I think yes. I think what we’re going to see is another branch of our social gaming that is going to try and bring back a lot of old game tropes. And I absolutely think that text-heavy stuff is going to be represented there pretty strongly. I also think this is industry-wide, this isn’t just a Zynga thing. I think a lot of people have independently come to that conclusion, that there is a space for text.

It turns out our generation didn’t read a lot, but the next generation after us does. They’re on their phones reading or texting. The art of writing is returning because of that. My daughter is 9 and she was a much better writer than I ever was. She just writes all the time on her phone and other places. It’s going to be an interesting time for games soon.

And that’s just because of mobile devices?

I think so. I think people are more engaged with text in their day-to-day life. It’s more than just reading stop signs now. When I’m on the train, I have nothing better to do than read text. It’s not like the old days, where I’d just stare at the wall. Staring at the wall is now forbidden on a train! People look at you funny if you do. You have to be on your mobile device, reading.

People are reading more, but are they reading less? Are they reading in smaller chunks?

Yes. I absolutely think that. I used to do MMOs. On the second MMO I worked on we had a 512 character limit for our quests. And it was just this unreasonably small amount. It’s like, no one can tell a story in 512 characters or less! The third MMO I worked on, we had a 256 character limit. No one can tell a story in that! And of course we did. And another MMO I worked on, we actually called them tweet: all of our text was approximately 140 characters or less. It can be done, and you can tell interesting stories.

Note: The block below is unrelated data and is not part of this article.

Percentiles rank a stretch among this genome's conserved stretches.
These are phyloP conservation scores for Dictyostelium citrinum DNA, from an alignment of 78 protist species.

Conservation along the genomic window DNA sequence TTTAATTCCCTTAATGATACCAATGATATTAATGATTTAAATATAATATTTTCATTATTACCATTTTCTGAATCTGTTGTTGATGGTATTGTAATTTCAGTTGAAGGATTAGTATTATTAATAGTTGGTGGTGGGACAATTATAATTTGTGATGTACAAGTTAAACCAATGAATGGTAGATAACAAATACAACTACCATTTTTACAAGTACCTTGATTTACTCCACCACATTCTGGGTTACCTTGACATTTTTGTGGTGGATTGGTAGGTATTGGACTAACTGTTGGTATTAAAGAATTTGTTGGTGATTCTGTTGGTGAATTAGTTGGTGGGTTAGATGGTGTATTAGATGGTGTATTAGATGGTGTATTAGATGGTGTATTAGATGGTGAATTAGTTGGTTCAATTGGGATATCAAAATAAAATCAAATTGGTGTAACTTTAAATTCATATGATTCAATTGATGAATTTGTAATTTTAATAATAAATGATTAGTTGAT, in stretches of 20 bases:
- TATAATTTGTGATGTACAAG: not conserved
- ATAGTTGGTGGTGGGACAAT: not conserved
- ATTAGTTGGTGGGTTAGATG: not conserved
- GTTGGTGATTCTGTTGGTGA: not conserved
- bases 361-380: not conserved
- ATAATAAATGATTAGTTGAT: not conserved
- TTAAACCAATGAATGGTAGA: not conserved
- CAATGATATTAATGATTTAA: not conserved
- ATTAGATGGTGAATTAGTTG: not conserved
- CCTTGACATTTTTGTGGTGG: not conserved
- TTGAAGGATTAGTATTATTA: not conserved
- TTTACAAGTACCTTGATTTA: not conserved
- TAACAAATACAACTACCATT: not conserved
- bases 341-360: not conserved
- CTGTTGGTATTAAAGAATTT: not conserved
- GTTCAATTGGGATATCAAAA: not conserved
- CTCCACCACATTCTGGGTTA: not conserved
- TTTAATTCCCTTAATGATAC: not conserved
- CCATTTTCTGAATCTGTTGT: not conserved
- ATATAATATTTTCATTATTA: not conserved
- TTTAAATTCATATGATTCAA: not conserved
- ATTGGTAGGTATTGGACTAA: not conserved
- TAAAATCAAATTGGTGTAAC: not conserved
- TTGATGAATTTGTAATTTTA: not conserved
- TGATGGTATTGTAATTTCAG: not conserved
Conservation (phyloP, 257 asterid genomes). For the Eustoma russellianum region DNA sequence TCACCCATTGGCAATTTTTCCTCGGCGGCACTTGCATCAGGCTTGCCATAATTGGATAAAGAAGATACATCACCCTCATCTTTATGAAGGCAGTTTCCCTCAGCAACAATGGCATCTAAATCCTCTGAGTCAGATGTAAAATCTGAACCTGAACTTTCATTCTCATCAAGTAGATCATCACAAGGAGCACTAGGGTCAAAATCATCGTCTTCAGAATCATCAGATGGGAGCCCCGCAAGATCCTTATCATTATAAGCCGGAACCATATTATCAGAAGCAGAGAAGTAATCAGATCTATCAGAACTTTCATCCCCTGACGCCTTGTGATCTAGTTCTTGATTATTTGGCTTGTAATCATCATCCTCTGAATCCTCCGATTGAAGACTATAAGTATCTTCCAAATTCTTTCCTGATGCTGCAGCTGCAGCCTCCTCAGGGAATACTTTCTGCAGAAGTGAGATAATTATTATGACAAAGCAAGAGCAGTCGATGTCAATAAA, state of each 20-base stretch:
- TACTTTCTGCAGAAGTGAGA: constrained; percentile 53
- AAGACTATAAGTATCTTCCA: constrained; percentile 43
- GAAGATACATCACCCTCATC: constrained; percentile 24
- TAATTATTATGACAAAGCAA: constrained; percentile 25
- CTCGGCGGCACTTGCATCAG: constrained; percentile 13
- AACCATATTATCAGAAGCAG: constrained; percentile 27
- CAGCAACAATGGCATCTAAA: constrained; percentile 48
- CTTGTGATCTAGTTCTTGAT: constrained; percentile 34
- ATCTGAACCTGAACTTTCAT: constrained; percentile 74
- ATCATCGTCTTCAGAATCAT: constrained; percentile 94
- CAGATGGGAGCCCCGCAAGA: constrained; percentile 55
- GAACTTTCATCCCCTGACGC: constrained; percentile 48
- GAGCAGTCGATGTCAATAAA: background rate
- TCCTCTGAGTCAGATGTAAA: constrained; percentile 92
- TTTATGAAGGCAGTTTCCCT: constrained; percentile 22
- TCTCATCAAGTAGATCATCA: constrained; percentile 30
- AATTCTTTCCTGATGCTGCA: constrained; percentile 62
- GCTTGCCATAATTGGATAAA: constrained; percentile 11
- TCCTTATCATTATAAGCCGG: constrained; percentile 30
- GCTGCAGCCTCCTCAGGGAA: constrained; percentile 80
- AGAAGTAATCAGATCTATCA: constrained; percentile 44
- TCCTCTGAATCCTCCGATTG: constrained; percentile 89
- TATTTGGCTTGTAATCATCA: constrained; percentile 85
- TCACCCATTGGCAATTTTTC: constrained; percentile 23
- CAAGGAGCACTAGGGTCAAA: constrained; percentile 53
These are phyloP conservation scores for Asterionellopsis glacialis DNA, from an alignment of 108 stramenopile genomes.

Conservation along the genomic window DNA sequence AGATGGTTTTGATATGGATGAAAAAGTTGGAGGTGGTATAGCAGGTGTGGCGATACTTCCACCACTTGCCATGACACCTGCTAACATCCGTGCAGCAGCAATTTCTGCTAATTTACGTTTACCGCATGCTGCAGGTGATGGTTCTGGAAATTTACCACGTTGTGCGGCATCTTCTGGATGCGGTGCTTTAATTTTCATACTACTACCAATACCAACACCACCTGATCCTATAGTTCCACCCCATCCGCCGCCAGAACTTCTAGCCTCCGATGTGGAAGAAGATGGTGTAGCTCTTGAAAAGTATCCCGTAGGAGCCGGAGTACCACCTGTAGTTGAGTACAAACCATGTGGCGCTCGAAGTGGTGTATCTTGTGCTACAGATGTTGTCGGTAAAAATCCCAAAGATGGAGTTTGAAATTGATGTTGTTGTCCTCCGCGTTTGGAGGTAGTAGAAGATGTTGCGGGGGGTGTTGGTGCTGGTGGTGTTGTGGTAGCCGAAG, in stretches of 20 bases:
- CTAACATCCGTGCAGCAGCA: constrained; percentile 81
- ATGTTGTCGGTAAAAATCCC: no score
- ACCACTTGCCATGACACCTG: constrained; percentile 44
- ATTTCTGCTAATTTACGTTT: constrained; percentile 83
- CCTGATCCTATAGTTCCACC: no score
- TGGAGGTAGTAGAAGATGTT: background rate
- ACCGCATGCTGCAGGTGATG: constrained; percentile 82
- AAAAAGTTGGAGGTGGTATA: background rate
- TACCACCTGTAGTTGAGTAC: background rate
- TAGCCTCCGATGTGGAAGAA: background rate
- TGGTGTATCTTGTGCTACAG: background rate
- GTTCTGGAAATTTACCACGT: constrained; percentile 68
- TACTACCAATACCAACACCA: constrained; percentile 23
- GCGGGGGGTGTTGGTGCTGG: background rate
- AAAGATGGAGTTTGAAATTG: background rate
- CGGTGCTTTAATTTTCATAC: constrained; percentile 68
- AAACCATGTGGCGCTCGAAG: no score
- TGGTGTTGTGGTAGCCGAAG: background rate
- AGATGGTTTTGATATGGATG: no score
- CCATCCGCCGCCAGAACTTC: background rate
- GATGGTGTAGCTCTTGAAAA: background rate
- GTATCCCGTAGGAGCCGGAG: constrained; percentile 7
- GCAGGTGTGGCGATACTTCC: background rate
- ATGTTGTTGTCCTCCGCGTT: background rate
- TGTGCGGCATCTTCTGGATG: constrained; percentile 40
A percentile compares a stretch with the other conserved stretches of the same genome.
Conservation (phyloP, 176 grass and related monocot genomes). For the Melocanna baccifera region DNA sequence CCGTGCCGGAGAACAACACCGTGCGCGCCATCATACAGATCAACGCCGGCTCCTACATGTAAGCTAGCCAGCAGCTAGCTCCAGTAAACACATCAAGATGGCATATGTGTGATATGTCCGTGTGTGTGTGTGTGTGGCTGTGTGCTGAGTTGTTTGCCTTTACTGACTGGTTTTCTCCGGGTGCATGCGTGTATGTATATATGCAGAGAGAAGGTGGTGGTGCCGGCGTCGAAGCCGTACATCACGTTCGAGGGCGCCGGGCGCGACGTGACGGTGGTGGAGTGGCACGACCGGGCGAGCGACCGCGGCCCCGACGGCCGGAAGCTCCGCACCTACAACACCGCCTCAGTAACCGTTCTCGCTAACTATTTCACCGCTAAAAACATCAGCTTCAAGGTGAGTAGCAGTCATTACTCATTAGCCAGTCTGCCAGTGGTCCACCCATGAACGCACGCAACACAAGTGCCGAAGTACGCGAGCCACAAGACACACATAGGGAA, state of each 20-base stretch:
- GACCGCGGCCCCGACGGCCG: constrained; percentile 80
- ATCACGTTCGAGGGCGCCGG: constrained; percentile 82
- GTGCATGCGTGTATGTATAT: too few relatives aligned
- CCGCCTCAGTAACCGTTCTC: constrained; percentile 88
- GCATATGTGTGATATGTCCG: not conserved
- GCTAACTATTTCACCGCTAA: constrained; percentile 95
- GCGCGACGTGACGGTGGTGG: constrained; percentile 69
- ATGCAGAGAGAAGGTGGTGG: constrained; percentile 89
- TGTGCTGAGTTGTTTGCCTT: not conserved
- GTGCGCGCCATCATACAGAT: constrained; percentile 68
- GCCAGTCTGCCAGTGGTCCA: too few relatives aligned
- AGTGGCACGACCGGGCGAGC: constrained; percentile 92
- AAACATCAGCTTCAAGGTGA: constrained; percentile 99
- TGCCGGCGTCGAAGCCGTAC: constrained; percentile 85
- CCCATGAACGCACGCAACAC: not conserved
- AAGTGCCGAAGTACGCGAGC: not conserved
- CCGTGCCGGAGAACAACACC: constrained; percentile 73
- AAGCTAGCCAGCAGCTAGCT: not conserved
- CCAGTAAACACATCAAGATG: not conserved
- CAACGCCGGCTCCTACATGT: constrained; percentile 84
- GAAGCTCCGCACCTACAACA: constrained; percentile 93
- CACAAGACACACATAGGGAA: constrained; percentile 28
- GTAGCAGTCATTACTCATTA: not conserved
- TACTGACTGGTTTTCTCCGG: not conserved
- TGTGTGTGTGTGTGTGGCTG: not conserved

So I guess the big takeaway is that game writers should refine their text to be tweet-able.

Yes. You’ve got to hone that stuff. You don’t ever want to be wordy in a social game, you never want to be philosophical or anything like that. There might be a place for that, but not in any games that I can think of.

What’s the biggest text count you display?

Jonathan: I’d have to check, but I don’t think we got over 150? 150 would be the top. The one we used most was about 123 characters, that was the norm.

It’s almost like Twitter figured this out.

Yeah. I absolutely think so. 123 characters is suspiciously close to a tweet, and I think they just realized that two sentences is all you ever need.(source:gamasutra)